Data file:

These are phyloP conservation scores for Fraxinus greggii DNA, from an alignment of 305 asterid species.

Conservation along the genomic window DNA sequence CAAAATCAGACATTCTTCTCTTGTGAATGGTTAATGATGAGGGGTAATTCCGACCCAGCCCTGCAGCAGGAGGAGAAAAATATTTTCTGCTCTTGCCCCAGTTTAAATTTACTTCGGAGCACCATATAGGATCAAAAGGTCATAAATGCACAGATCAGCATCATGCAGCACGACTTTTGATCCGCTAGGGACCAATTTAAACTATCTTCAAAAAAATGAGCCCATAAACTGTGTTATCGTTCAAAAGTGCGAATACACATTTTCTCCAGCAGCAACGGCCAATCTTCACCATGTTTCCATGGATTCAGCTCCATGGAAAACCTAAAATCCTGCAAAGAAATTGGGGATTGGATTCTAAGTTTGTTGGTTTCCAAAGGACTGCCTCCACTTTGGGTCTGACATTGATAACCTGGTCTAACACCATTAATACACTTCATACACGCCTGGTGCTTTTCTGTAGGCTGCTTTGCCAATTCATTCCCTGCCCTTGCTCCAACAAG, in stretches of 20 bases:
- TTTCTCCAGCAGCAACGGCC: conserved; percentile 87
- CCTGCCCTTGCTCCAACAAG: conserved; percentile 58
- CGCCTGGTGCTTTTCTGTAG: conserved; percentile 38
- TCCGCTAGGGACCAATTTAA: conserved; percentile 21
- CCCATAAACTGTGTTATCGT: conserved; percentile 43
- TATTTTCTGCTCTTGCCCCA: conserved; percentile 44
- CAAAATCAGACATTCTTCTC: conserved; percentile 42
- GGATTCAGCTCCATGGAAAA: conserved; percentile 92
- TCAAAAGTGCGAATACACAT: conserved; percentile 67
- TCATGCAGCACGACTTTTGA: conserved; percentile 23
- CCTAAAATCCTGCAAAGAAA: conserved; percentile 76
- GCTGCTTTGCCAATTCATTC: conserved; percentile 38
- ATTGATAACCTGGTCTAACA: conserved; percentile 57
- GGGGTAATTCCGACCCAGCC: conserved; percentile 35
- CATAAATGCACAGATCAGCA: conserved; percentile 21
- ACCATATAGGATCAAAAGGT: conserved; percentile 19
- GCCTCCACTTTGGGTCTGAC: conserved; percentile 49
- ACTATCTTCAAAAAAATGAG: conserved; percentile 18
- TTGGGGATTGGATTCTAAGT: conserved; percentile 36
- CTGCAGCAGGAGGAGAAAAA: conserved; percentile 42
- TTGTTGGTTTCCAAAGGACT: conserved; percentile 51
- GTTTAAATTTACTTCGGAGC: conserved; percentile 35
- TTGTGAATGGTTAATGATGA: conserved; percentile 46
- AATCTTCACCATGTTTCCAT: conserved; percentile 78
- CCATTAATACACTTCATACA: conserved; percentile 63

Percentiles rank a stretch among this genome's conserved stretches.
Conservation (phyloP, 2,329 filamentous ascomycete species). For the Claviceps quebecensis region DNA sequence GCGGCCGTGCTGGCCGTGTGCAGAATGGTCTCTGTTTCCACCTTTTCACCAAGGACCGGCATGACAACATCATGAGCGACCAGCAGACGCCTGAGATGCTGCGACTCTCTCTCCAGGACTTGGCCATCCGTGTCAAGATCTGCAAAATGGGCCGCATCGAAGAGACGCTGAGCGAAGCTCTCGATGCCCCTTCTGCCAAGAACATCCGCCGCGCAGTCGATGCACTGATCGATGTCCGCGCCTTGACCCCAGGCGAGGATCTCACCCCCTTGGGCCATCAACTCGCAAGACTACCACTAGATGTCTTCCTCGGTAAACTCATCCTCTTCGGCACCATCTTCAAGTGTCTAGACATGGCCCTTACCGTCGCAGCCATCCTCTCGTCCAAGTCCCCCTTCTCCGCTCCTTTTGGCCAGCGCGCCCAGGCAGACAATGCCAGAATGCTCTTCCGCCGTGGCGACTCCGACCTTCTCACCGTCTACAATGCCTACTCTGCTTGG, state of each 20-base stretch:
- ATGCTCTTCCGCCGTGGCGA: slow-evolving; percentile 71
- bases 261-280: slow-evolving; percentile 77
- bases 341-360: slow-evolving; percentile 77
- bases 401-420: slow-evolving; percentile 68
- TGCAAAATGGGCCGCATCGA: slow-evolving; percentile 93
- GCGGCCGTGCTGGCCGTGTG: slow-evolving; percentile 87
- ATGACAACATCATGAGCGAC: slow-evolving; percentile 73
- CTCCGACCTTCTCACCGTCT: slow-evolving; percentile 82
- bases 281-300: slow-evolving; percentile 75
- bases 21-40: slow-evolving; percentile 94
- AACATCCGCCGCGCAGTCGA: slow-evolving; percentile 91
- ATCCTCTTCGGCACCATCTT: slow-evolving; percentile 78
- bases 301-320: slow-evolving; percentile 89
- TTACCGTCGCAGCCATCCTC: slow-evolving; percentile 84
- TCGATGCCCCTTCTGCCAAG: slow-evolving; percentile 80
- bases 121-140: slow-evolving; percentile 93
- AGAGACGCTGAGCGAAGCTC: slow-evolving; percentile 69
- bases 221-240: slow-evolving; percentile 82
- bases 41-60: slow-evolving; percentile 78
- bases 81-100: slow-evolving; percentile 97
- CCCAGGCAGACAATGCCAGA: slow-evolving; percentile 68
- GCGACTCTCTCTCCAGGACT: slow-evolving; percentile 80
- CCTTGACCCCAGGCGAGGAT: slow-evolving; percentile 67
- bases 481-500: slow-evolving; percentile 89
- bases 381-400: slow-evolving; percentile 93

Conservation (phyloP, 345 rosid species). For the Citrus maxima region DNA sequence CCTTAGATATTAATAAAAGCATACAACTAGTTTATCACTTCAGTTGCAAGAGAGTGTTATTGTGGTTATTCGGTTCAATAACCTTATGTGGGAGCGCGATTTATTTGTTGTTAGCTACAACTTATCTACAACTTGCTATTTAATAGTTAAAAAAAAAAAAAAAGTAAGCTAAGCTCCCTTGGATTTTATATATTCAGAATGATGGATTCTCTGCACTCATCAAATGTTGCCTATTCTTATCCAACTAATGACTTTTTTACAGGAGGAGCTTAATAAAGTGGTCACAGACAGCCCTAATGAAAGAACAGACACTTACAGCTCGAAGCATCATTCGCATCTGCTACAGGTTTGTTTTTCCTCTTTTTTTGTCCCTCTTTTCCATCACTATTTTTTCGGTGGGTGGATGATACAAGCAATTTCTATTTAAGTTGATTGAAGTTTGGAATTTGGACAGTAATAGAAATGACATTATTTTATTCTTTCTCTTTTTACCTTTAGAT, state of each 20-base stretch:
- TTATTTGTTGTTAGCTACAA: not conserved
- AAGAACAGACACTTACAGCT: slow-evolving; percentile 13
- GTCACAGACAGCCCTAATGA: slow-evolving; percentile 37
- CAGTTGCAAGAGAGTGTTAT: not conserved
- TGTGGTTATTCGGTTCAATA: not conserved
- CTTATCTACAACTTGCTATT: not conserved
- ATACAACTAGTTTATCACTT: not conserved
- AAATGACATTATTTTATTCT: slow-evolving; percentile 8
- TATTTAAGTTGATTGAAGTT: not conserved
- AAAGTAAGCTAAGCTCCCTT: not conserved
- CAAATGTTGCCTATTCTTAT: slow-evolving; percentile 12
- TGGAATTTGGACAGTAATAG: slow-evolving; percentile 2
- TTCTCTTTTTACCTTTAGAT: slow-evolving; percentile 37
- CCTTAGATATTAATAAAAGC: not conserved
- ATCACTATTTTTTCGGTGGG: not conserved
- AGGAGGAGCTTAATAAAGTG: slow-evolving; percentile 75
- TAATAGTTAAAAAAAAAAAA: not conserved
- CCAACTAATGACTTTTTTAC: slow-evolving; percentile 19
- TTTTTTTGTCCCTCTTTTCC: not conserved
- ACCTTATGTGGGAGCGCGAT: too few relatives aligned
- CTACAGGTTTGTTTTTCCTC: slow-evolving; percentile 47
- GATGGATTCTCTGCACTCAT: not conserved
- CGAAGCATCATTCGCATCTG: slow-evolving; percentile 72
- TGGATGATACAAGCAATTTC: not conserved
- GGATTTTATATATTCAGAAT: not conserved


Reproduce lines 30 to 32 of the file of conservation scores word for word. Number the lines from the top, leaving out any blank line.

- ATGCTCTTCCGCCGTGGCGA: slow-evolving; percentile 71
- bases 261-280: slow-evolving; percentile 77
- bases 341-360: slow-evolving; percentile 77